July 22, 2019

July 22, 2019

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California Legislature Issues Urgency Amendments to Paid Sick Leave Law

Only 12 days after California’s paid sick leave law took effect (AB 1522), the legislature amended the law to address some of its more challenging implementation aspects for employers.  The significant amendments include:

Alternate Accrual Method

California Paid Sick Leave

AB 1522 required that employees accrue paid sick leave at a rate of one hour for every 30 hours worked.  The amendments permit employers to use a different accrual method as long as hours accrue on a regular basis and employees accrue at least 24 hours of sick time or other paid time off by their 120th day of employment each calendar year (or other 12-month basis).

30 Days of Employment With Same Employer

Amendments to AB 1522 clarify that an employee must work at least 30 days for the same employer within the previous 12 months to be eligible to accrue paid sick leave with that employer.

 

Calculation of Paid Sick Leave

The amendments to AB 1522 resolve one of the most challenging aspects of the law for employers – how to calculate sick leave pay for employees with fluctuating pay rates (employees who receive commissions, piece rate, etc.).  Under AB 1522, employers were required to divide an employee’s total pay within the last 90 days by the total hours worked to calculate the hourly rate for paid sick leave.  The amendments simplify this calculation.  For exempt employees, employers may now use the same rate of pay used for other forms of paid leave.  For nonexempt employees, employers may use the same rate of pay used for calculating overtime.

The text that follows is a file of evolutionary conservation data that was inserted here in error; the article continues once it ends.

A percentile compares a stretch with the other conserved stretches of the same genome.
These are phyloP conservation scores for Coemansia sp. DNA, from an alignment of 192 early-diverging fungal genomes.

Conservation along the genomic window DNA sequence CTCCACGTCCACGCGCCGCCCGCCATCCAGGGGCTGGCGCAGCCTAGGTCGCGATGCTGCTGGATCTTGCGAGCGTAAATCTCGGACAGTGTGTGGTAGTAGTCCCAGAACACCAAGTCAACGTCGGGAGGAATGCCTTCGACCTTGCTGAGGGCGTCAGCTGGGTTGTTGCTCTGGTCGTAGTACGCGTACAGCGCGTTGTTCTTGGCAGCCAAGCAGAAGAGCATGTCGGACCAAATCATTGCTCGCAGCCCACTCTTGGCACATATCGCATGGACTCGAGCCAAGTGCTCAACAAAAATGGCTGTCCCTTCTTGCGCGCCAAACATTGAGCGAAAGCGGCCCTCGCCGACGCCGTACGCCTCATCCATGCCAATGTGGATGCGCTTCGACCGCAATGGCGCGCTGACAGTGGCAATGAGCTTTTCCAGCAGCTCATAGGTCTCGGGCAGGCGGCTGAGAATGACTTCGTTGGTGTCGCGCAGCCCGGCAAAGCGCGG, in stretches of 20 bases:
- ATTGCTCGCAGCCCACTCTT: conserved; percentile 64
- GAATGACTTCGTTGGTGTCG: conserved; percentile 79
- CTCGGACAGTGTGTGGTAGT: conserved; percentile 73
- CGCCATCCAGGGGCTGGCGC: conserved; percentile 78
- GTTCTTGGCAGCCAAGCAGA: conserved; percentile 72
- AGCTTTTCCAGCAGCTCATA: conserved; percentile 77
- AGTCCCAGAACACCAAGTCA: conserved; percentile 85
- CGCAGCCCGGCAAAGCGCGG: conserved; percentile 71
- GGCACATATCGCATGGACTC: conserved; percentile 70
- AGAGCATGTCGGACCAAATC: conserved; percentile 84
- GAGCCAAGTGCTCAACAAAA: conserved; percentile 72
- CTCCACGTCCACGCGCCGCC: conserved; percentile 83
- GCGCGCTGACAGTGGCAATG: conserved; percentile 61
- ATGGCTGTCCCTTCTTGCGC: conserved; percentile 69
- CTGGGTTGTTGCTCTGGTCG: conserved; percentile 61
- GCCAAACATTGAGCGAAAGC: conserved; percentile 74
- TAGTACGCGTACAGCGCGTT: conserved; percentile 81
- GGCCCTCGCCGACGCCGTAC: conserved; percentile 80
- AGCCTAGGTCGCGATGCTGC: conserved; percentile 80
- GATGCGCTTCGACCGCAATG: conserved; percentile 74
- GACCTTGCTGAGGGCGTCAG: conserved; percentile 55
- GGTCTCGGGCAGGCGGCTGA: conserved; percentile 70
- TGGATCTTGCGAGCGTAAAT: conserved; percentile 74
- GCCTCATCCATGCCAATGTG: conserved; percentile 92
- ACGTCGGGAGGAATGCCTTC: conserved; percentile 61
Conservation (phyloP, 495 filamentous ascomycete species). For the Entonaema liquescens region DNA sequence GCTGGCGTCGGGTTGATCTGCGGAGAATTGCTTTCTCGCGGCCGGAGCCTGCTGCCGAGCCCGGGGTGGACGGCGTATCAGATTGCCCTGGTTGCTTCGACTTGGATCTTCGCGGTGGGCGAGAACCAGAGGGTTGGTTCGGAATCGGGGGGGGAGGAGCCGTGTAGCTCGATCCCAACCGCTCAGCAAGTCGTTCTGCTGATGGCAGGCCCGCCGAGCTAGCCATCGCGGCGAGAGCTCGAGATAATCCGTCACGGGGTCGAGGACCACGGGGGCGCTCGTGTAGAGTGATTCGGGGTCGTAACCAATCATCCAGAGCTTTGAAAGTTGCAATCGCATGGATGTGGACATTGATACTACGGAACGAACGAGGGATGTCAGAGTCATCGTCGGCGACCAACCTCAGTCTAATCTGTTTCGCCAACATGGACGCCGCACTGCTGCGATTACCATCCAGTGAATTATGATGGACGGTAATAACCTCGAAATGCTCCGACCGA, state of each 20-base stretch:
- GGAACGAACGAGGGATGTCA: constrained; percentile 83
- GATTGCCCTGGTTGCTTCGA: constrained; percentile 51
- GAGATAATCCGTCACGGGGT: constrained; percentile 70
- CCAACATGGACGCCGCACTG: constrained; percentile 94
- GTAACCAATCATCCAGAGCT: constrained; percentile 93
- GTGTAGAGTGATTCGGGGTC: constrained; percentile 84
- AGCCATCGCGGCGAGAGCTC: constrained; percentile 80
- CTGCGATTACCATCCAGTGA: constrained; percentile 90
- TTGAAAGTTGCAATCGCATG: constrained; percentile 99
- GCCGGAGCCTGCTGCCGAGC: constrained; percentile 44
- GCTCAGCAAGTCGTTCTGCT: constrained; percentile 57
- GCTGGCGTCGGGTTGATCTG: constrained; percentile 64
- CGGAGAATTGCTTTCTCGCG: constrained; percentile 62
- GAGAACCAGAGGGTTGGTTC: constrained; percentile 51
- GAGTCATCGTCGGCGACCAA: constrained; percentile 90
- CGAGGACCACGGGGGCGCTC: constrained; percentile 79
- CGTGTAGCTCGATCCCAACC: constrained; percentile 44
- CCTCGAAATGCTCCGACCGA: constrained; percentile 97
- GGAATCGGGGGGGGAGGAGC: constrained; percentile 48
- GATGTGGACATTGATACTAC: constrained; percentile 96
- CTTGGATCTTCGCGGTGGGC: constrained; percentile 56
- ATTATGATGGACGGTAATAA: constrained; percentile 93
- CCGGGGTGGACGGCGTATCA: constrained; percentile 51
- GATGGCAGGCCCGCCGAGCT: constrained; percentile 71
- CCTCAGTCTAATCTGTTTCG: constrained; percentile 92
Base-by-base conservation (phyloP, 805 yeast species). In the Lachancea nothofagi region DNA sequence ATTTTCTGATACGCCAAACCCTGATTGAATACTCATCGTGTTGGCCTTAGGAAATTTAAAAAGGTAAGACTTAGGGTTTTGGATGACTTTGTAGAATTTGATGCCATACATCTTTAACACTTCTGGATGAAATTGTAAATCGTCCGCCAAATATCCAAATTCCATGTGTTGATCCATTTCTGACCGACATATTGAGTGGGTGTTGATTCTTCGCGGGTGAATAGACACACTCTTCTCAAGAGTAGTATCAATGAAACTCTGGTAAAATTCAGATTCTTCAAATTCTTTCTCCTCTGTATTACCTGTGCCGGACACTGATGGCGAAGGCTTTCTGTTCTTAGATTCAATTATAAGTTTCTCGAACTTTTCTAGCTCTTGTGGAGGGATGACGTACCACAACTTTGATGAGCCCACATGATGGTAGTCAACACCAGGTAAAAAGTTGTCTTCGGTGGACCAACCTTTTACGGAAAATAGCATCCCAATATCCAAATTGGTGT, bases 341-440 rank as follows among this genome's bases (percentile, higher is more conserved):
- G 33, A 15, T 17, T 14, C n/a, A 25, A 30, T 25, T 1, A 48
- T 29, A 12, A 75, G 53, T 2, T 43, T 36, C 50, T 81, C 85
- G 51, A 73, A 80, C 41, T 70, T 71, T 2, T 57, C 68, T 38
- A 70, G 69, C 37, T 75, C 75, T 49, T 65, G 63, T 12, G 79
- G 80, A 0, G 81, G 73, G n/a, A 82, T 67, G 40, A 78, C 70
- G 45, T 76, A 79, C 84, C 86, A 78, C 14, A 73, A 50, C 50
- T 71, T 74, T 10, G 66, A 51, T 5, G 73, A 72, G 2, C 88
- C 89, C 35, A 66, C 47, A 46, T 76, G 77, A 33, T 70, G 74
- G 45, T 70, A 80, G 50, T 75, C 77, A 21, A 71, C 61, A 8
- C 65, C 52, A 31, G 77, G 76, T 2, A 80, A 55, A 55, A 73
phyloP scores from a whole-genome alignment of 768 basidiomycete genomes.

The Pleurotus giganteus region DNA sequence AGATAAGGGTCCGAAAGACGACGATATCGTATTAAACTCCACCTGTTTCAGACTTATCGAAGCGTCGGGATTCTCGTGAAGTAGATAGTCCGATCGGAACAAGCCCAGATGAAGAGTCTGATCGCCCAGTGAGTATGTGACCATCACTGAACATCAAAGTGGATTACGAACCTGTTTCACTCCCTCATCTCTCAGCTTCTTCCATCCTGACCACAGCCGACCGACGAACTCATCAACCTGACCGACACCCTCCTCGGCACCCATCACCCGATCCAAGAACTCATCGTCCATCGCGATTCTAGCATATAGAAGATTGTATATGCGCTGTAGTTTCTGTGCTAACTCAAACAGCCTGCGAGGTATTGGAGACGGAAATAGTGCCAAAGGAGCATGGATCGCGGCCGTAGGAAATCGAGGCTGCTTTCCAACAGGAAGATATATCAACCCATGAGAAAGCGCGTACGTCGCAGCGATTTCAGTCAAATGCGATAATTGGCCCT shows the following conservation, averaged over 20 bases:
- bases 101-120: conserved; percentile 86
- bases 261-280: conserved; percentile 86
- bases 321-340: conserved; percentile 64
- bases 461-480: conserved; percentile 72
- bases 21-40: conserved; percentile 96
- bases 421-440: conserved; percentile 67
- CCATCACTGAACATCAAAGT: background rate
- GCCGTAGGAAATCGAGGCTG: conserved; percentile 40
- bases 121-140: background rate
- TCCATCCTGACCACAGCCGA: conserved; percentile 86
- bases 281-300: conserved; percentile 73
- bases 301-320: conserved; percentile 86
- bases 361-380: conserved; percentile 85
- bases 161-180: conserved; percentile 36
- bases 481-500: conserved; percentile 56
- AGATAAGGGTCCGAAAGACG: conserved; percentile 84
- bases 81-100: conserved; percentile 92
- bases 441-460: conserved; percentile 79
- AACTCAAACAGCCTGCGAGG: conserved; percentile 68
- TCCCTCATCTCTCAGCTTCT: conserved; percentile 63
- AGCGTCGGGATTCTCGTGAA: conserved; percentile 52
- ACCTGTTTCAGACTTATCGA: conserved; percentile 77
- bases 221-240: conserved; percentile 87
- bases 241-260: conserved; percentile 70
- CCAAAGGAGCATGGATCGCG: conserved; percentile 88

Unlimited Leave

AB 1522 required employers to inform employees of their accrued sick leave on either the employee’s paystub or a separate writing.  The amendments now allow employers who provide unlimited paid sick leave to satisfy this requirement simply by indicating “unlimited” on the particular document.

Reinstatement of Sick Leave Balance Not Required

Employers are not required to pay accrued unused sick leave when an employee is terminated.  However, for employers who combine paid time off and sick leave, an employee must be paid for his or her accrued paid time off at the time of termination.  The amendments provide that if an employee is paid out for sick leave at the time of termination, but returns to work for the same employer within a 12 month period, the employer does not need to reinstate the employee’s sick leave balance.

Record Keeping

Under AB 1522, employers must record and keep records of hours worked and sick time accrued and used for a period of 3 years.  The amendments clarify, however, that an employer is not required to ask for or record the purpose for which an employee uses sick leave.

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Schiff Hardin represents management in labor matters and employment-related litigation, and provides counsel to employers with respect to all legal aspects of employer-employee relations. Our firm's labor law practice encompasses both the private sector and the public sector for large and small employers in a broad range of markets and industries. Our Labor and Employment Group works cooperatively with attorneys in our Employee Benefits and Executive Compensation Group to provide our clients with comprehensive assistance in every aspect of the employer-employee relationship.

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